But the same seat costs just 72,000 miles. If you were to bring a lap infant, you’d be charged an extra $370 each way. That stings.

(Screenshot courtesy of singaporeair.com)

But with Virgin Atlantic miles, your lap infant would cost an extra 14,000 miles plus taxes. That means your miles are effectively worth 2.6 cents each — 54% higher than TPG’s valuations of Virgin Points.

How to book

Step 1. Enter your travel details into the Virgin Atlantic website

Head to the Virgin Atlantic website and input your desired route and fare class. Make sure you’ve toggled the price to show “Points.”

(Screenshot courtesy of virginatlantic.com)

 

Step 2. Add your lap infant

Under the “passengers” drop-down menu, select one lap infant. You can only have one lap infant per adult.

(Screenshot courtesy of virginatlantic.com)

Step 3. Search by Price Calendar

If the date you selected isn’t available, you can search availability with a monthly calendar.

You can’t book many partners online — Delta, KLM, and Air France are the most well-known options. If you’d like to book with partners such as ANA, Singapore Airlines and Air New Zealand, you’ll have to call Virgin Atlantic.

(Screenshot courtesy of virginatlantic.com)

Step 4. Book your flight

Once you choose your date, you can simply select the itinerary that works best for you and pay with points. As you can see, this coach flight costs a grand total of 31,000 points one-way:

  • 30,000 points for your ticket
  • 1,000 points for your lap infant

That’s thousands of points fewer than had you booked directly with Delta.

(Screenshot courtesy of virginatlantic.com)

How to earn points for this award

Virgin Points are some of the easiest rewards to earn in the points and miles world. That’s because Virgin Atlantic is a transfer partner of all the major transferable points currencies:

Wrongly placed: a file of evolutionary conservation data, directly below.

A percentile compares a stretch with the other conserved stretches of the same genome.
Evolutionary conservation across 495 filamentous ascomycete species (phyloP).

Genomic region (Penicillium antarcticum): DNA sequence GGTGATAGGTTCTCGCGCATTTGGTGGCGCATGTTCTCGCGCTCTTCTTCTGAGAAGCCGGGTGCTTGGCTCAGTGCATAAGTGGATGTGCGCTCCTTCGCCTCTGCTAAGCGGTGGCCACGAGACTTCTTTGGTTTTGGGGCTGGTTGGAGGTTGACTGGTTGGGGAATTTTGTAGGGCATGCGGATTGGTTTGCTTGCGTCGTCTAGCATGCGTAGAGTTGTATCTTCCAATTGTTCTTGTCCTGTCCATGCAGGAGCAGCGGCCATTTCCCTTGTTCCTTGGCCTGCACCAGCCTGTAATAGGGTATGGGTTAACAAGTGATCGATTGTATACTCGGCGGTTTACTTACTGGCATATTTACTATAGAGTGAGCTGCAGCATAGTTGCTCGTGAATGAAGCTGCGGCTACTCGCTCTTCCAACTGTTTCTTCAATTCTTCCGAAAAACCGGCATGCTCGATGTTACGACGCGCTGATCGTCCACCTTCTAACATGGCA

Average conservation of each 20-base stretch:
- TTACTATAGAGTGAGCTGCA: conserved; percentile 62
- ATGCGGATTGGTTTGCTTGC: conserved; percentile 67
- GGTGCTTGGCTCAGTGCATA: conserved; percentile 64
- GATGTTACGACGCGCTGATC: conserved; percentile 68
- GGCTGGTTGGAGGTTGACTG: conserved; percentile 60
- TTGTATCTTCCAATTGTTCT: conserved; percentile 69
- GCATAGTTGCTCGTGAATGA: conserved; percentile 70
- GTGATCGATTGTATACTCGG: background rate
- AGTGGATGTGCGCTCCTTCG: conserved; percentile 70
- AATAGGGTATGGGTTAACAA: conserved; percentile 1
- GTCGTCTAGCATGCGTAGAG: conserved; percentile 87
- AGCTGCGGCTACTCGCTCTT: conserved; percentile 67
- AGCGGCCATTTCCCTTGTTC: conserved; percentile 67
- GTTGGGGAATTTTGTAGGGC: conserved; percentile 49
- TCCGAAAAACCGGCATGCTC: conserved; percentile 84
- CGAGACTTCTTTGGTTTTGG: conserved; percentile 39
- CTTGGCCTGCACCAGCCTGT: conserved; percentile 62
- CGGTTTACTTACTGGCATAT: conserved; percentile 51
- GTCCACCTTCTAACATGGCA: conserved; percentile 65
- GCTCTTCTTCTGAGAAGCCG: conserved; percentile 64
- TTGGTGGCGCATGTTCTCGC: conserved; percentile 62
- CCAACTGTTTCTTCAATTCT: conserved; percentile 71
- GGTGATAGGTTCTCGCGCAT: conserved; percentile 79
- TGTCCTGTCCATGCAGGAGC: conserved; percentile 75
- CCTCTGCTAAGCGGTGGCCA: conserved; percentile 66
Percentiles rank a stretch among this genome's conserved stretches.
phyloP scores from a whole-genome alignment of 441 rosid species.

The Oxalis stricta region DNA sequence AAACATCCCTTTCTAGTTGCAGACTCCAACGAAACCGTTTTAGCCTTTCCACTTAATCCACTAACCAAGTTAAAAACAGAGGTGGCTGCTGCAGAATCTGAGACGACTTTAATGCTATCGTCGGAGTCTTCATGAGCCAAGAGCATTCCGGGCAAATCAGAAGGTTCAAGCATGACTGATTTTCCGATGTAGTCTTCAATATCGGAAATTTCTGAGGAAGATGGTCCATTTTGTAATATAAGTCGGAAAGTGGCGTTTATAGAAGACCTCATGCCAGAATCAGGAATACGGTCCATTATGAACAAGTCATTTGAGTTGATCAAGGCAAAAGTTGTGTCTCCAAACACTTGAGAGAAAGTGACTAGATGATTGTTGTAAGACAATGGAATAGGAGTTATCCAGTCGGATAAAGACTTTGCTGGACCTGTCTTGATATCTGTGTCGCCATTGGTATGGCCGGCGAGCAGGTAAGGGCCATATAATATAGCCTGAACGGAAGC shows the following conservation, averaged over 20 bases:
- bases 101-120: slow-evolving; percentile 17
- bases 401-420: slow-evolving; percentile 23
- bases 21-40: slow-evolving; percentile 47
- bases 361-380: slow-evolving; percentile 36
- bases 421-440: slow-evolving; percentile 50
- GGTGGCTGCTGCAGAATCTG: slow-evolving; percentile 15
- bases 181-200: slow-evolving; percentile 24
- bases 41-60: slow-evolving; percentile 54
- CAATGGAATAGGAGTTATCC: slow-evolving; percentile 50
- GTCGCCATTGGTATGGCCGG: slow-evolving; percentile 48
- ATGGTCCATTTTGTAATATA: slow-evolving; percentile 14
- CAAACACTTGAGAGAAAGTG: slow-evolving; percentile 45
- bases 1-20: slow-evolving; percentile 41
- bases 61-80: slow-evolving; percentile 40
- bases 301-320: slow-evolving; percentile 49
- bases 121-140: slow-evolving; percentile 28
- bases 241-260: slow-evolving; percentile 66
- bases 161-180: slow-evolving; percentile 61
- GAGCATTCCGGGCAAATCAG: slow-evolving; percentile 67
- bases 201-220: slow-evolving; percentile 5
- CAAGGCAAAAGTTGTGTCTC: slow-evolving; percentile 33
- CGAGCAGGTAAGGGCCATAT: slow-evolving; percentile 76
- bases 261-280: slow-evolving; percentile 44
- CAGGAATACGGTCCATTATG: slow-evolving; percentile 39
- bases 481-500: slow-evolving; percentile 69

Very few loyalty programs can boast so many avenues for earning points. You can rack up Virgin Points quickly by opening cards like:

Related: Unlock incredible value with Virgin Atlantic points

Virgin Atlantic even has its own cobranded credit card: The Virgin Atlantic World Elite Mastercard®, currently offering up to 50,000 bonus points within the first year:

  • 30,000 bonus points for spending at least $1,000 on purchases in the first 90 days of account opening.
  • 2,500 bonus points for adding an authorized user (5,000 bonus points max).
  • 7,500 bonus points each anniversary after you spend at least $15,000 during your anniversary year.
  • 7,500 additional bonus points after you spend at least $25,000 during your anniversary year.

The information for the Virgin Atlantic World Elite Mastercard has been collected independently by The Points Guy. The card details on this page have not been reviewed or provided by the card issuer.

Bottom line

Virgin Atlantic takes an entirely different approach to lap infant award fares than other airlines. Instead of a percentage of your cash or award fare, Virgin Atlantic charges a flat rate no matter how expensive your seats are. This can save you many thousands of miles on round-trip flights.

Featured photo of Virgin Atlantic’s Upper Class cabin by Erica Silverstein/The Points Guy.